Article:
The U.S. Environmental Protection Agency last week signed off on a California law that bars large ships from dumping sewage in coastal waters.
The rule creates a "no discharge zone" extending three miles out along California's 1,624-mile coast, instituting the nation's first statewide ban on dumping. Cleaning up the state's waters, policy makers say, will support local aquatic life and public health while minimizing beach closures and improving conditions for commercial fishing and crabbing.
"It's an economic development measure," state Senator Joe Simitian said in a conference call with reporters February 9. Simitian was the author of the anti-dumping legislation , passed initially in 2005. The bill required California to petition the federal government to enforce the provisions. The EPA's approval last week was the final step in that process.
"It's been a long time coming….but the California coast is now protected in perpetuity," Simitian said. "This is clear evidence that states and the federal government can protect the coastline."
The U.S. Coast Guard will police the rule through regular inspections, and state officials will also have some enforcement powers. The EPA estimates the requirements will cost the shipping industry no more than $4 million, most of which will be spent on expanding the size of tanks that store waste.
Federal regulators have created maritime anti-dumping zones elsewhere — most recently in Lake Ontario , in response to a New York State petition. But no zone has matched the size of California's, which the EPA estimates will prevent the annual release of about 22.5 million gallons of sewage, about 90 percent of total dumping by the thousands of ships that travel through the area every year. The ban is more comprehensive than most rules elsewhere; it applies to most ships weighing more than 300 tons and prohibits the release of treated sewage, which can still contain harmful bacteria, toxic chemicals and other pollutants.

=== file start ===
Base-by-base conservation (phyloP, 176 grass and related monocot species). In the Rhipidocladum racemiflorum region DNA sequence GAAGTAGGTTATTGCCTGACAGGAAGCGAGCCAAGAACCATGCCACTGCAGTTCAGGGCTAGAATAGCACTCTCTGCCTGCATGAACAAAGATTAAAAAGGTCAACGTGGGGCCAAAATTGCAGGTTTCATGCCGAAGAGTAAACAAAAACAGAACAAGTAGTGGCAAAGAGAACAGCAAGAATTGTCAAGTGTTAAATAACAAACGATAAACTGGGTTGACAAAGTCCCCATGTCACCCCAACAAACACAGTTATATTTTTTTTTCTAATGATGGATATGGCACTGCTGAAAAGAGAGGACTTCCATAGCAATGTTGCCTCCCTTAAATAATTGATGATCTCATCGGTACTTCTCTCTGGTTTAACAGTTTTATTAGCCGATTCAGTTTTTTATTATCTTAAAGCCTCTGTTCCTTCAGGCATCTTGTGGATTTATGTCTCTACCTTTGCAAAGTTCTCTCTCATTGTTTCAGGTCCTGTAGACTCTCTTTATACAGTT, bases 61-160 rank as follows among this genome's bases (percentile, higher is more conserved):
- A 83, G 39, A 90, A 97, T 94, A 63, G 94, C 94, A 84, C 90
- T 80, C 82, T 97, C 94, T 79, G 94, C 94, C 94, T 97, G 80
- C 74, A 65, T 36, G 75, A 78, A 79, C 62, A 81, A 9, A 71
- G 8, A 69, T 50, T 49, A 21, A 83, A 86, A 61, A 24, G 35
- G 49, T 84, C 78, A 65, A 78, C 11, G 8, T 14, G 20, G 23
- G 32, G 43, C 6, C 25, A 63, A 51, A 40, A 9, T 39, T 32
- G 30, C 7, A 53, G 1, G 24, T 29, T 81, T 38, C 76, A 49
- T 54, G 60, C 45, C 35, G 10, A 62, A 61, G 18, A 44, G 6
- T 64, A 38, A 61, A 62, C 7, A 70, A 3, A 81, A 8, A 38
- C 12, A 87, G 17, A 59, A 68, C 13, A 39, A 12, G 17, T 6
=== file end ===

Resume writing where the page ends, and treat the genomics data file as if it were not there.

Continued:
But EPA officials acknowledge the California ban won't stop cruise ships from dumping waste into Mexican waters or along the Oregon coast, where no similar regulations exist.
"Nationally, there's been a patchwork of rules," says Jared Blumenfeld, an EPA regional administrator. "It's very difficult to implement when you have just narrow bands of water protected along the coastline."
Blumenfeld and others say they hope California's model will spark a trend of similar statewide dumping bans, narrowing gaps in the country's coastal protections — the widest of the gaps being along the Gulf of Mexico. Blumenfeld says Hawaii's waters and Washington State's Puget Sound are also good candidates for future "no discharge zones."